SILVER SPRING, Md.– An English teacher at Montgomery Blair High School has been nominated for Living Classrooms’ Rising Star award, which recognizes outstanding young leaders for their achievements and philanthropic efforts.
Blair’s Peter Lynch has fundraised $3,000 for Living Classrooms, a nonprofit whose mission is to disrupt the cycle of poverty by inspiring children, youth and adults to achieve their potential through hands-on education, workforce development, health and wellness, and violence prevention programming.
Lynch aims to connect Blair with Living Classrooms’ work on cleaning up the Anacostia Watershed, “it would be a great opportunity for Blair kids to knock off some community service hours but also if anybody is super interested in environmental studies, they have a lot of opportunities to get their hands dirty and really grow in that sort of study and life.”
But Living Classrooms’ isn’t the extent of Lynch’s efforts in philanthropy. From the annual clothing drive for winter jackets at Blair to his time spent teaching in the South Bronx, Lynch’s passion for making the world a better place has always been entwined with his role as (and love for being) a teacher.
“The most rewarding time that I had post college was teaching,” said Lynch, who dabbled in other fields, like political organizing, before settling on his current career.
Lynch was a field organizer for Barack Obama’s 2011 campaign, where he helped to recruit volunteers.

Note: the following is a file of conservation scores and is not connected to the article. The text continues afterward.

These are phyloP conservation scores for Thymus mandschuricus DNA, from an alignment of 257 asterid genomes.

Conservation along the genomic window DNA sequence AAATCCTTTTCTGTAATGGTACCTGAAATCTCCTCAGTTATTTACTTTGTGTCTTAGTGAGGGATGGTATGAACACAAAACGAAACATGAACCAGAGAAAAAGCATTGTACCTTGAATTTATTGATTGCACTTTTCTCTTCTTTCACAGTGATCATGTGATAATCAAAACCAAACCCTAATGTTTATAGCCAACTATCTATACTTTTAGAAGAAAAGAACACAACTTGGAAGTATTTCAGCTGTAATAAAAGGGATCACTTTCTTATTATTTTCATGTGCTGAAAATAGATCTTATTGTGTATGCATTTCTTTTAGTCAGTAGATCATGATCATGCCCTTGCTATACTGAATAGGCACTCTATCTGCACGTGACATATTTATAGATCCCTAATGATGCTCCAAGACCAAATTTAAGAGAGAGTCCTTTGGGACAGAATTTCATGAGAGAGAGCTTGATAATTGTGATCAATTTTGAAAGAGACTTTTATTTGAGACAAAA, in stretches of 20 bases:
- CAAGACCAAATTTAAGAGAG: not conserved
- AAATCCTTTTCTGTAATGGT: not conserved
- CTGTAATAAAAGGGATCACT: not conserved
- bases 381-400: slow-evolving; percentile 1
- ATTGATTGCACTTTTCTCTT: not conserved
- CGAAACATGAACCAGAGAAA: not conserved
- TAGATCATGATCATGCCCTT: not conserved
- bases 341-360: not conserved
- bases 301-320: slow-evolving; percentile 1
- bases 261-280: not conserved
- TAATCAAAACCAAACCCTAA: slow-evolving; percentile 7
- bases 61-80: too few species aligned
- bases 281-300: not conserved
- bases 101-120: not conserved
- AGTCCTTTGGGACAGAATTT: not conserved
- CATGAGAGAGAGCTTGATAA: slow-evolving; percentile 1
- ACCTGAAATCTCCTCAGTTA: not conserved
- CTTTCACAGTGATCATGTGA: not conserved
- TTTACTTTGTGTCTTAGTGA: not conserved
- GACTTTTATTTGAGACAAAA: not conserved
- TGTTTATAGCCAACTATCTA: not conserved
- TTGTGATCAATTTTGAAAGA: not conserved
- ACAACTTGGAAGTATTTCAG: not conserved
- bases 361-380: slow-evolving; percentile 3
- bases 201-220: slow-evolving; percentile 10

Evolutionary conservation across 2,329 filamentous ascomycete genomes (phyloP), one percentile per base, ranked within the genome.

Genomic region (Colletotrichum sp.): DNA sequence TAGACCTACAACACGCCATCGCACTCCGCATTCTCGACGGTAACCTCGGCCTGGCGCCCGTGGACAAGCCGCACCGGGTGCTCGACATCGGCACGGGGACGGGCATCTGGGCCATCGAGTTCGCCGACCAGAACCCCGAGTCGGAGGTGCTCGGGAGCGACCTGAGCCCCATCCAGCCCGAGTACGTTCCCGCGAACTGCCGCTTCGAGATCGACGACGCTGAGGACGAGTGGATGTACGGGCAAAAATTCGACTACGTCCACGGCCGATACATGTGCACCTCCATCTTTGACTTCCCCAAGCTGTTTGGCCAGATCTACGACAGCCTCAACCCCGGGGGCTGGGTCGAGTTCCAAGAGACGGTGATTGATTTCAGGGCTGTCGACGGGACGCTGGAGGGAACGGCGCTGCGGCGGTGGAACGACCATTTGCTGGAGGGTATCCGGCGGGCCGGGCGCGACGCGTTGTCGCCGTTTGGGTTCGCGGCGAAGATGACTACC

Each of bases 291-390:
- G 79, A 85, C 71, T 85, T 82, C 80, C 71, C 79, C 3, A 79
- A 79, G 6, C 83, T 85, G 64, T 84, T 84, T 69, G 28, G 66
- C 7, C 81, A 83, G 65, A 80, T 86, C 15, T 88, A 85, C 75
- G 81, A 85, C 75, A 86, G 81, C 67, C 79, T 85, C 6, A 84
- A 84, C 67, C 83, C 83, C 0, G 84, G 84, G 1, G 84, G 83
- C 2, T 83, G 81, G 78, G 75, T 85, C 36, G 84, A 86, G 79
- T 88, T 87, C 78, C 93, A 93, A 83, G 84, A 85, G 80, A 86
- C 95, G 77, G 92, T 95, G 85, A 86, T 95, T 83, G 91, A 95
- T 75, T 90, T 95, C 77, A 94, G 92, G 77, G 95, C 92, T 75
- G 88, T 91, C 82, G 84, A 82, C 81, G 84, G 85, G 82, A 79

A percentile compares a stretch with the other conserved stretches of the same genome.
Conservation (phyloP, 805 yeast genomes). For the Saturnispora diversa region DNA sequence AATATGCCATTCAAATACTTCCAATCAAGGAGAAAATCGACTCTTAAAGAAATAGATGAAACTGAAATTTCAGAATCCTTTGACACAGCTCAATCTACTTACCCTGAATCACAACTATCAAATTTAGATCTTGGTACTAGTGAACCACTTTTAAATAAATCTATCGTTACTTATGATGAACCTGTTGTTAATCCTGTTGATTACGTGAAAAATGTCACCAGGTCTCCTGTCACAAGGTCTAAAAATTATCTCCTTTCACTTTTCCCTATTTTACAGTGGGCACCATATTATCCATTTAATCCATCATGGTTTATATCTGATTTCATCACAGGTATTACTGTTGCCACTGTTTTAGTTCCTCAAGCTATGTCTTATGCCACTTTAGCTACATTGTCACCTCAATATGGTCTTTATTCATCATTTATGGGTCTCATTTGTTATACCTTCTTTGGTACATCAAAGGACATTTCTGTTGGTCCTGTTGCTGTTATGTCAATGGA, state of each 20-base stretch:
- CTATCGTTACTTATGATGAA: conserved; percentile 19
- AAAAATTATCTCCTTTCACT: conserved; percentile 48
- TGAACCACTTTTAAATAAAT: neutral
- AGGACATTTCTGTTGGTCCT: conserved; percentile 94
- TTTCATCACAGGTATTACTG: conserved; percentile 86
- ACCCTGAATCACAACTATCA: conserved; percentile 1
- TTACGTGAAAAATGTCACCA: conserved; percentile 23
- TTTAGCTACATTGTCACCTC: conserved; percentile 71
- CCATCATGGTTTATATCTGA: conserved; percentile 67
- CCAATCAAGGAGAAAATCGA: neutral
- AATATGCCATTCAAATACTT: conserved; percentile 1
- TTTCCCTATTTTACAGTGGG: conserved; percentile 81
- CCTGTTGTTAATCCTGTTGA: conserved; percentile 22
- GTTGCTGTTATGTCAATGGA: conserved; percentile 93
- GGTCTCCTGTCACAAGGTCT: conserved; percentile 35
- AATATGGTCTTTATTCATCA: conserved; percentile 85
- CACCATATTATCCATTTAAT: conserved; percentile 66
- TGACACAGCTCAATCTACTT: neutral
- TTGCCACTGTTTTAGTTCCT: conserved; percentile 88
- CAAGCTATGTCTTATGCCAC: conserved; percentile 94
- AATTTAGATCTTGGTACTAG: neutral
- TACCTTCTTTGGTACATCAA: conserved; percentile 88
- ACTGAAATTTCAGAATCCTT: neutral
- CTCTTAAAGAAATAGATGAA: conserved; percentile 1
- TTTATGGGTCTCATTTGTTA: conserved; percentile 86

“There’s so much learning that went on there,” Lynch says. “I think one of the more interesting things was just an ability to talk to anybody and everybody without any sort of bashfulness.”
This skill has helped him in the classroom, where students have bonded with the six-foot-four redhead (his preferred celebrity ginger is Prince Harry, for the record).
“It’s easy to see that he loves his job by the effort he puts into getting to know his students and making his class interesting and engaging,” said Nora Bodner, a previous student of Lynch’s. “Mr. Lynch is an amazing teacher.”
Originally from Washington D.C., Lynch attended Lynchburg College in Virginia for his bachelor’s degree. After graduating, he got a job teaching at Nativity Prep, an all-boys middle school for low income families in New Bedford, Massachusettsis.
“I thought after college I was just going to teach there for a year or two like all teachers do at that school and then move on,” recalls Lynch. “And as I was there, I just really loved it. My eyes were sort of opened to the landscape of education inequity in the country. Also it was such a strong community. The people there are just phenomenal and really tight knit, so I was sort of engrossed in the community as I was teaching at that school.”
After attending New York University to get his master’s degree in Education, Lynch returned to D.C where he got a job teaching, eventually finding his way to Montgomery County.
When Lynch applied to teach in Montgomery County, he intended to teach history but there were no openings. They did, however, have a spot for English at Blair High School.
Danny Cole, English teacher and varsity football assistant head coach at Blair High School, said, “[Lynch’s] first year here I believe he “floated” into four different rooms; this means he didn’t have one classroom but rather taught in multiple locations.”
“He also taught three different courses, which is a lot of work for anybody but especially a teacher new to MCPS at the time. And yet he did it all without a complaint but rather with a smile on his face,” added Cole.
“I went with it and I’ve never looked back,” said Lynch. “I actually like teaching it a lot more than history. Sometimes dates and whatever happened in history doesn’t necessarily grab people.”
But, says Lynch, “a story always will.”